Struggling ATV and snowmobile maker Arctic Cat lost $10.6 million in the first quarter and downgraded 2016 expectations after sales declined amid a delayed shipment and the weakening power-sports marketplace, officials said Friday.

The company’s stock price plunged nearly 15 percent Friday as investors digested the latest disappointment.

The Plymouth-based maker of all-terrain vehicles and snowmobiles said its long-term restructuring process remains on track. For example, excess dealer inventories were down 9 percent during the most recent quarter that ended June 30 by offering rebates and extending select financing rate agreements, CEO Chris Metz said.

Arctic Cat also made the strategic decision to launch its 2017 off-road vehicle models in June instead of the traditional August time frame, Metz said.

Yet the numbers still have not turned around. First-quarter sales fell 22 percent to $104.9 million. The company’s loss of $10.6 million, or 81 cents a share, was greater than analysts expected and much higher than the $1.1 million loss reported for the same quarter in 2015.

On average, analysts surveyed by Thomson Reuters expected an earnings loss of 38 cents a share.

Arctic Cat’s stock price fell $2.66 per share to close at $15.61 Friday.

Metz said in a statement that the quarter’s loss was greater than expected “chiefly due to the timing of snowmobile shipments that shifted to the second quarter as well as a more competitive retail environment that led to higher promotional spending than planned.”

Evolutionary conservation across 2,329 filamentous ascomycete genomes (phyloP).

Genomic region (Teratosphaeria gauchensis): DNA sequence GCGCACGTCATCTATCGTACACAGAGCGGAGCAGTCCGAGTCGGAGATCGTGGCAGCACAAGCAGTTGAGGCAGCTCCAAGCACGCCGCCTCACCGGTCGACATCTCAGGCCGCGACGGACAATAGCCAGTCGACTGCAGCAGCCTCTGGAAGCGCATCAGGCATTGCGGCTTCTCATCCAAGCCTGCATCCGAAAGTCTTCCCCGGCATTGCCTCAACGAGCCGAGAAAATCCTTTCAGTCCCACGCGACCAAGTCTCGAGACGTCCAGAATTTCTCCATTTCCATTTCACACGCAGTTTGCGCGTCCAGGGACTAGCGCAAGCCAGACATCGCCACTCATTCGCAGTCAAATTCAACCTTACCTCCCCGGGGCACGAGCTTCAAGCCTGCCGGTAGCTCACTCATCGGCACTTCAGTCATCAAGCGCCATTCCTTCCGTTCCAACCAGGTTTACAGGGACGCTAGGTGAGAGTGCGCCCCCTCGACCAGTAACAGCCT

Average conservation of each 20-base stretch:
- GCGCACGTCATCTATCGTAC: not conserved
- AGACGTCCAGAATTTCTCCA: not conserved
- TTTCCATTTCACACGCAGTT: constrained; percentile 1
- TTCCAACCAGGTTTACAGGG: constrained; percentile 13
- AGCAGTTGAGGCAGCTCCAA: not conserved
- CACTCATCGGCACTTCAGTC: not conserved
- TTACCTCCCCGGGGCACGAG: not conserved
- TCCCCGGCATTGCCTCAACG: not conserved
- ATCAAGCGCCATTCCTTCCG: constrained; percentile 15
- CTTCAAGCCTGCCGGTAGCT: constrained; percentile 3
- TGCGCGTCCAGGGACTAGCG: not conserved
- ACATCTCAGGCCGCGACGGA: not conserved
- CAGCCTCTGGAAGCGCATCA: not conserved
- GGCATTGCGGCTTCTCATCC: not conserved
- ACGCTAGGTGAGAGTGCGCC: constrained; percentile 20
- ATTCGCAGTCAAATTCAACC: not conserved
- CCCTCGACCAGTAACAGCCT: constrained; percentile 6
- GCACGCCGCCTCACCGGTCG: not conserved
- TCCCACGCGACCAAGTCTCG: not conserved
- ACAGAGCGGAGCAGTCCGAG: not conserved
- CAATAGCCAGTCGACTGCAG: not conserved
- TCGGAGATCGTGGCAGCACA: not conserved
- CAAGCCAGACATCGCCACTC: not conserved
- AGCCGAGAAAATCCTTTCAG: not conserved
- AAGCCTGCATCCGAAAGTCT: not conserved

Besides the weakening of the sports market, negative currency exchange rates also hurt profits by 20 cents a share.

Arctic Cat has been aggressively developing new products and launching new partnerships with racing venues, both of which are expected to help sales in this year and beyond, Metz said.

He noted six new product models and 27 updated machines aimed at off-road work and play. The new 2017 lineup includes an HDX Crew six-passenger utility vehicle, a Prowler utility vehicle and the Alterra TRV that features passenger seating for two. A host of new products is also expected during the fourth quarter.

Those are expected to affect sales “in a big, big way in fiscal 2018,” he said.

For fiscal 2017, Arctic Cat will spend $30 million to $35 million on factory and product improvements but expects to reap those rewards later.

For the fiscal year ending March 31, 2017, the company’s prior sales forecast remains unchanged at $635 million to $655 million. However, it now expects to lose 70 cents to $1 “due to the weaker power sports market, increased promotional costs and unfavorable product mix.”